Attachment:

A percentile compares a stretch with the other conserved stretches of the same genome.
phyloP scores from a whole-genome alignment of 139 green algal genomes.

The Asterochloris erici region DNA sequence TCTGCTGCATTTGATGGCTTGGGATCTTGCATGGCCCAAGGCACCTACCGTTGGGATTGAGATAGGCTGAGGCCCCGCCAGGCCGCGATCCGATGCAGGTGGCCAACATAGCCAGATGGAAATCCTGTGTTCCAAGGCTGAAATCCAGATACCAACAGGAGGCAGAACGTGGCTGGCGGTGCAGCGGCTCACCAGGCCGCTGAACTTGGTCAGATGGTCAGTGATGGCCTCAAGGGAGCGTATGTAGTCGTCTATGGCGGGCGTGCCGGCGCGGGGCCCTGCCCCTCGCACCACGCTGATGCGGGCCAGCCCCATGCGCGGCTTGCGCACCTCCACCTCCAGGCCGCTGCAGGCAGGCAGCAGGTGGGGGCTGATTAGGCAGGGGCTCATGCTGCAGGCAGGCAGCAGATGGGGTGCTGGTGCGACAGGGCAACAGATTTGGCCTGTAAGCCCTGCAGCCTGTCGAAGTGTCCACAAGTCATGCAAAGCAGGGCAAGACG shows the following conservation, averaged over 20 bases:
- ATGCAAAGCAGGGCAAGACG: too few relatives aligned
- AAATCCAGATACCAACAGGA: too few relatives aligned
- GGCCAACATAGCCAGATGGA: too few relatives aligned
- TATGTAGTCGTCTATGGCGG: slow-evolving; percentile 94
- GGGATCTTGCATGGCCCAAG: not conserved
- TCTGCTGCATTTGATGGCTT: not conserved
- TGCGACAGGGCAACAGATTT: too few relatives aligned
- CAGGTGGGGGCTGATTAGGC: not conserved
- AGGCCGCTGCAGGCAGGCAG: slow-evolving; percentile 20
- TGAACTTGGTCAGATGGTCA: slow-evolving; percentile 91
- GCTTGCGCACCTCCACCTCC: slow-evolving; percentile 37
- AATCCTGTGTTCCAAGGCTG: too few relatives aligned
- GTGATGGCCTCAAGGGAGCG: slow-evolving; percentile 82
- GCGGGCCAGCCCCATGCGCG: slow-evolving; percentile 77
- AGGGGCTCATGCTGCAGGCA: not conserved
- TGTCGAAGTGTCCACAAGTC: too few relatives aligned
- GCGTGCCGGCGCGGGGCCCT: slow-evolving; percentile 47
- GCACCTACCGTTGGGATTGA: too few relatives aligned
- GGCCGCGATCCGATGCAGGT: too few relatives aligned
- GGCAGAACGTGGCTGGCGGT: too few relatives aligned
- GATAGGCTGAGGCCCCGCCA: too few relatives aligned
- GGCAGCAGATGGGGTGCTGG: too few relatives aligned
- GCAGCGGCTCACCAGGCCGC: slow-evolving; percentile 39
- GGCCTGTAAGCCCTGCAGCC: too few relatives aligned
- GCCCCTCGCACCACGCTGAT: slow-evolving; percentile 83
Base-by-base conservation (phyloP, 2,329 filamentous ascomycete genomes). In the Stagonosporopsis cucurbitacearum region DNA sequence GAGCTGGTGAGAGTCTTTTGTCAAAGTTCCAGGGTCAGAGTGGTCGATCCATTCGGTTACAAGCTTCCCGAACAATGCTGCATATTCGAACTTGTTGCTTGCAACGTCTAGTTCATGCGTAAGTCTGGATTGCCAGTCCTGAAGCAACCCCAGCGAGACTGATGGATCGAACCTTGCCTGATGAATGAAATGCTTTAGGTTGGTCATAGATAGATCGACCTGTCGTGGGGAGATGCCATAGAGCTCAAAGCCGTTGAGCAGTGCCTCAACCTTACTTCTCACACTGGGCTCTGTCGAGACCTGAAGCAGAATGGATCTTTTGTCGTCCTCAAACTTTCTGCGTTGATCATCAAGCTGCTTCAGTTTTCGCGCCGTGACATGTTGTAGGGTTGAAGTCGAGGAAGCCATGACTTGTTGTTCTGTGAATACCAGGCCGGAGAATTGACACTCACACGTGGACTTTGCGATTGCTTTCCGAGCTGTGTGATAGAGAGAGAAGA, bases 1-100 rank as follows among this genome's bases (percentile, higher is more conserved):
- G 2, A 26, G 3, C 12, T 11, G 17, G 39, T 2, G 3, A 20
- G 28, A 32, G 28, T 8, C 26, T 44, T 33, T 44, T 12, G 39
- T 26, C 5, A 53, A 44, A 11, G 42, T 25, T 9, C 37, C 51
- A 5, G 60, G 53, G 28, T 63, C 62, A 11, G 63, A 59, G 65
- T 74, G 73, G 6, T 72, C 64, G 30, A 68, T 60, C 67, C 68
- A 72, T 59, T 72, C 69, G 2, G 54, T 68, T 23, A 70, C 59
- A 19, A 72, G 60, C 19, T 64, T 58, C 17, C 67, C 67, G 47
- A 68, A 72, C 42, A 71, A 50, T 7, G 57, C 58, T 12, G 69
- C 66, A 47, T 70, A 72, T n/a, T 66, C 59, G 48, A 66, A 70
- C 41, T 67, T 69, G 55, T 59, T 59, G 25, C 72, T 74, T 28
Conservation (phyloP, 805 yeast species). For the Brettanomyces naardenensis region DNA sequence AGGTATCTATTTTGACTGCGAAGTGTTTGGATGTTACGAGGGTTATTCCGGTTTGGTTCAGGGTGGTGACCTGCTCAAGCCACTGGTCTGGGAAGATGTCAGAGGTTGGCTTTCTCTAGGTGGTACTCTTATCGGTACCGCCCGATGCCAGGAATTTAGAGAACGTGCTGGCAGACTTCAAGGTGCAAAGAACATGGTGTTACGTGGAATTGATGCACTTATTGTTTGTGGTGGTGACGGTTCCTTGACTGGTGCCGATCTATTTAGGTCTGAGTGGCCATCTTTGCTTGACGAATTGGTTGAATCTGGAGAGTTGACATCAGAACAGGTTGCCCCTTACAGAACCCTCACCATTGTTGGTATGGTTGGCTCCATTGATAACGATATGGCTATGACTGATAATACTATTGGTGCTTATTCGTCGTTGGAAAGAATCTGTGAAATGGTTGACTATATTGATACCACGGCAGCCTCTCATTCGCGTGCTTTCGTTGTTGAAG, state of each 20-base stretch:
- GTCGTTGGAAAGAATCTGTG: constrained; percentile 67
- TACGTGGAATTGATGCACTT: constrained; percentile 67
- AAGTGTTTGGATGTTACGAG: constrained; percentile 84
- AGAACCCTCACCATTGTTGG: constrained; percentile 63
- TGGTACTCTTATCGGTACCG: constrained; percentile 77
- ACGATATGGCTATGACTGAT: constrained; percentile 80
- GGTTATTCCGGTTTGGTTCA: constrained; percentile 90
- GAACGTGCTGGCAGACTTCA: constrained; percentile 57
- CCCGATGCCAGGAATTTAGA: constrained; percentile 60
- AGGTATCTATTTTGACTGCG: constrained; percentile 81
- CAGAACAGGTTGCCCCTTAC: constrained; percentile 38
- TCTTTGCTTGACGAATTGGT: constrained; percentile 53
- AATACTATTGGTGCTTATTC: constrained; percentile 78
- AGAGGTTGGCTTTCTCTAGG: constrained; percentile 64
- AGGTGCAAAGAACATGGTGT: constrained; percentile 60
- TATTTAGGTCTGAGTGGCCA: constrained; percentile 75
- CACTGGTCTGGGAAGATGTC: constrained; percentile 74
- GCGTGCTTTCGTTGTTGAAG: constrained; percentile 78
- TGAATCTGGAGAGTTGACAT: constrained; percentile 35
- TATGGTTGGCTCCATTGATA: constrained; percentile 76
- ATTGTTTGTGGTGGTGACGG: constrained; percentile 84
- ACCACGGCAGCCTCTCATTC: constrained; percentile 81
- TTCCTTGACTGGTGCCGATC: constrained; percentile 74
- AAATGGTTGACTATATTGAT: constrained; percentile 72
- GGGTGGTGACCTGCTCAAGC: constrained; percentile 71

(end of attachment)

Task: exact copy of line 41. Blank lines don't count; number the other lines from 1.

- GTCGTTGGAAAGAATCTGTG: constrained; percentile 67